Survey reveals some fruit snacks contain over 4 teaspoons of sugar per portion
Posted: 29 May 2015 | Victoria White | No comments yet
New research by Action on Sugar has revealed that there is a huge amount of hidden sugar in seemingly ‘healthy’ fruit snacks aimed at children…
New research by Action on Sugar has revealed the amount of hidden sugars in seemingly ‘healthy’ fruit snacks aimed at children.
Over three quarters of products surveyed (80 of the 94 products) contained more sugars than Haribo Starmix (47g/100g) confectionary per 100g – with some containing over 4 teaspoons per portion. Furthermore, out of all the products surveyed, nearly all (99%) would receive a ‘red’ colour coded warning on the label for high sugars per 100g.
Packaging claims state these fruit snacks can contribute to ‘1 of your 5’ portions of fruit and vegetables a day. However, the new school food standards do not permit schools to offer children these products because they are categorised as ‘confectionary’. Action on Sugar believe food manufacturers must adhere to the same standards to protect our children’s health.
Some fruit snacks contained over 4 teaspoons of sugar per portion
Examples of high sugars fruit snacks identified in the Action on Sugar research:
|Product name & pack size||Sugars (g) per 100g||Sugars (g) per serving||Teaspoons* of sugar per serving **|
|The Fruit Factory Sports Mix-Ups 5x18g||81.0||14.6||3.6|
|Tesco Yogurt Coated Strawberry Fruit Bites 25g||70.1||17.5||4.4|
|Fruit Bowl Fruit Flakes Raspberry Rush 25g||69.0||17.3||4.3|
|Whitworths Sunny Raisin coated Custard Raisins 25g||68.8||17.2||4.3|
|Organix Goodies Organic Fruit Gummies Strawberry & Apple 12g||67.2||8.1||2.0|
*4 grams of sugar (granulated) is equal to 1 teaspoon of sugar
**serving size as stated on product packaging
Katharine Jenner, campaign director at Action on Sugar, commented, “Parents find it hard enough to know what is ‘healthy’ without food manufacturers confusing matters with misleading claims. Whole, unprocessed fruit is healthier than processed fruit snacks and fruit juice drinks, as it contains vitamins, minerals, water and fibre, and does not cause the devastating tooth decay we see in young children today.”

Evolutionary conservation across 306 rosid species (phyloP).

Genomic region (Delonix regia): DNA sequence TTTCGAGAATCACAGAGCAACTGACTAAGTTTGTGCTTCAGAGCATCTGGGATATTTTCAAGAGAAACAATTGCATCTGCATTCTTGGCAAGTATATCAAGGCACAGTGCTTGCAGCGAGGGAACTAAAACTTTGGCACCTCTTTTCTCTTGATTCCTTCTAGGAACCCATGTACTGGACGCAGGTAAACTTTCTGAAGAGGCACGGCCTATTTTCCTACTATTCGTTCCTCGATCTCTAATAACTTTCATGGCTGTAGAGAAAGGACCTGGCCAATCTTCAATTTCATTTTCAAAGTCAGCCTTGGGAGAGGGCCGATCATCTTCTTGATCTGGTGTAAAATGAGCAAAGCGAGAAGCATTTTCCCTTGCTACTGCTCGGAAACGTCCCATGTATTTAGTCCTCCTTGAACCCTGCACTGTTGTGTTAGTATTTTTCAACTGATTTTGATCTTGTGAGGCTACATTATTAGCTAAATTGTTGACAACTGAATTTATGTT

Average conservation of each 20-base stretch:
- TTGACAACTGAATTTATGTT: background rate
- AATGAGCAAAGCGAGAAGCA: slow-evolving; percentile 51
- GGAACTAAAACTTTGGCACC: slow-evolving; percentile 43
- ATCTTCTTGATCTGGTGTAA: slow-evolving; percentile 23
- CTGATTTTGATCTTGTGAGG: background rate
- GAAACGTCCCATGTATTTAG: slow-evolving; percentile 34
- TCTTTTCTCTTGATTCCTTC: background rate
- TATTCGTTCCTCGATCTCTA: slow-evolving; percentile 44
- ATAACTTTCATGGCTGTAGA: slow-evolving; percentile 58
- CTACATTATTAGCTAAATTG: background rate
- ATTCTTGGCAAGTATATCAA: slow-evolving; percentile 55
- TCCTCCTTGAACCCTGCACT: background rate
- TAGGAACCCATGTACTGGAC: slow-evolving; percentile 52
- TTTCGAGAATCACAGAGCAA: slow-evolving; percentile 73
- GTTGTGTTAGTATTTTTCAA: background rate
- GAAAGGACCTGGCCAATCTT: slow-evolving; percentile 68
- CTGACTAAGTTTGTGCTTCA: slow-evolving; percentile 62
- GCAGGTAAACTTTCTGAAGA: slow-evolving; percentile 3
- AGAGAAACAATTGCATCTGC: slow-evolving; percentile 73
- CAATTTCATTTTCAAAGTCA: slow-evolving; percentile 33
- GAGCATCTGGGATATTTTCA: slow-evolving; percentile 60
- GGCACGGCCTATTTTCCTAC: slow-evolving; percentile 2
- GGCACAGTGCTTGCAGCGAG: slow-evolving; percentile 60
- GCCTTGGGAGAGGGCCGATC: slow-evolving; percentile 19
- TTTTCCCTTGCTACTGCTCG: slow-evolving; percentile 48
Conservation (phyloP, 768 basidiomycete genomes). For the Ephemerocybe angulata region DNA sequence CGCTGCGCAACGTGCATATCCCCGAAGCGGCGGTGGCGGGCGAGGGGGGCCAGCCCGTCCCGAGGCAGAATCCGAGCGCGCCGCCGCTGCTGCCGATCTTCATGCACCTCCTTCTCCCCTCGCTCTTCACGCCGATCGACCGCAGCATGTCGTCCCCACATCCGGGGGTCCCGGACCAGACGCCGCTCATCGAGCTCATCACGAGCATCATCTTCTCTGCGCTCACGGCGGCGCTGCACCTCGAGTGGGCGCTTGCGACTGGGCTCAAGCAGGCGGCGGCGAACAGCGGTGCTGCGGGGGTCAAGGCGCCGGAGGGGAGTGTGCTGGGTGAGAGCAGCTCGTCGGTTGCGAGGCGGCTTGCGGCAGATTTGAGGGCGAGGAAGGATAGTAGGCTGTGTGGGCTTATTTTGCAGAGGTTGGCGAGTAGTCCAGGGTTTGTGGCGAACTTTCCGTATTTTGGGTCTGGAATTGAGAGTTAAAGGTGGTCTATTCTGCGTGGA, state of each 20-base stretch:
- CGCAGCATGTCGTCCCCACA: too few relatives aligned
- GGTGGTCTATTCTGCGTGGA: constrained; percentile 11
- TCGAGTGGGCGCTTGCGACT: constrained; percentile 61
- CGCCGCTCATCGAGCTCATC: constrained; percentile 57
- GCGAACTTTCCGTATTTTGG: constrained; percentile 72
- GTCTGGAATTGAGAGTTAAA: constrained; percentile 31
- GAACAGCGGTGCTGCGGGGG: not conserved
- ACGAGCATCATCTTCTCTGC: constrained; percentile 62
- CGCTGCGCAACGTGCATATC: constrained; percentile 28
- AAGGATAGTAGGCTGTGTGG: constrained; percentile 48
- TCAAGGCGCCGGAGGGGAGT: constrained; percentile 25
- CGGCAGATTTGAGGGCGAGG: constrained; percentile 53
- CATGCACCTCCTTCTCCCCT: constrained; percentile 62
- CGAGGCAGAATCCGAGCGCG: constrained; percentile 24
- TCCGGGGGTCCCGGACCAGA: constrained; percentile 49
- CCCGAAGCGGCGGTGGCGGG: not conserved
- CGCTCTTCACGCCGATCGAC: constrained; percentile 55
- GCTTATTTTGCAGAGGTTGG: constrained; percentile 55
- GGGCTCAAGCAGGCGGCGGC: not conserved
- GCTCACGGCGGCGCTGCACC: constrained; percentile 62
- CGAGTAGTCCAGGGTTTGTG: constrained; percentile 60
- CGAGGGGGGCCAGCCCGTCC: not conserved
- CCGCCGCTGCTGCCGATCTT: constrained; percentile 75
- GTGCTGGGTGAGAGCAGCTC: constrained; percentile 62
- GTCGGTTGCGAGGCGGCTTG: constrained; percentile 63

Kawther Hashem, nutritionist at Action on Sugar, said, “It’s high time food manufacturers stop adding unnecessary sugars and calories to already sweet products. Check the label and if in doubt – eat fresh fruit. Ready sliced fruit in snack pots are better than processed fruit snacks.
“To eat the same number of grams of sugars in a processed fruit snack (18g) your child will have to eat about 240g of strawberries – that’s equivalent to a whole punnet!”
With a third of girls (34%) and boys (33%) aged 11-15 years considered overweight or obese, and tooth decay currently affecting 27.9% of 5 year olds, Action on Sugar is also urging parents to provide children with fresh fruit and vegetables as snacks, instead of the sugar-laden processed fruit snacks.
Graham MacGregor urges the UK Health Secretary to set sugar reduction targets across the food industry
Graham MacGregor, Professor of Cardiovascular Medicine at Queen Mary University of London and Chairman of Action on Sugar, urged the new UK government to take action, “The new Conservative government has a tremendous opportunity to take control of public health and reduce the huge burden on the NHS caused by the pandemic of obesity and type 2 diabetes, linked to high sugar intakes. This survey illustrates the fact that the food industry is the cause of this pandemic, by taking something as natural as fruit and ruining it by adding sugar.
“The new Health Secretary, Jeremy Hunt MP, must set sugar reduction targets across the whole of the food industry to gradually reduce the amount of sugar they add to our food. If the food industry does not respond then punitive taxes on these unhealthy products need to be imposed.”
Tooth decay is the most common cause of pain in children
Aubrey Sheiham, Emeritus Professor of Dental Public Health at University College London, said, “Fruit snacks with these unacceptably high levels of hidden sugars are very likely to cause decay in the hardest tissue in the human body – the teeth. Tooth decay is the most common cause of pain in children and the main reason why children are admitted to hospital. The worldwide epidemic of tooth decay will only be controlled when manufacturers markedly reduce the levels of sugars in their products.”
In response to the Action on Sugar research, a spokesperson from Organix said, “Our Organix No Junk Promise means we never add any refined sugars to our foods. Refined sugars are a carbohydrate so they provide energy but offer no other benefits while many foods such as milk, fruit and vegetables contain natural sugar alongside other essential nutrients such as vitamins, minerals and fibre.
“The sugar content in our foods comes only from natural sources including organic fruit and vegetables which we use for flavour. We are confident that by using whole, pureed or in some cases concentrated organic fruits and vegetables in our foods we are giving the best alternative to cheap processed sugars. We want to reassure you that to minimise the total sugar in our foods we are careful with our portion sizes for children and when foods are higher in sugar due to their ingredients we limit the portion size accordingly.
“At Organix we want children to grow up eating a balanced and varied diet so they develop a healthy relationship with food. Sugar is just one of many things to consider when it comes to a good diet and healthy eating habits.”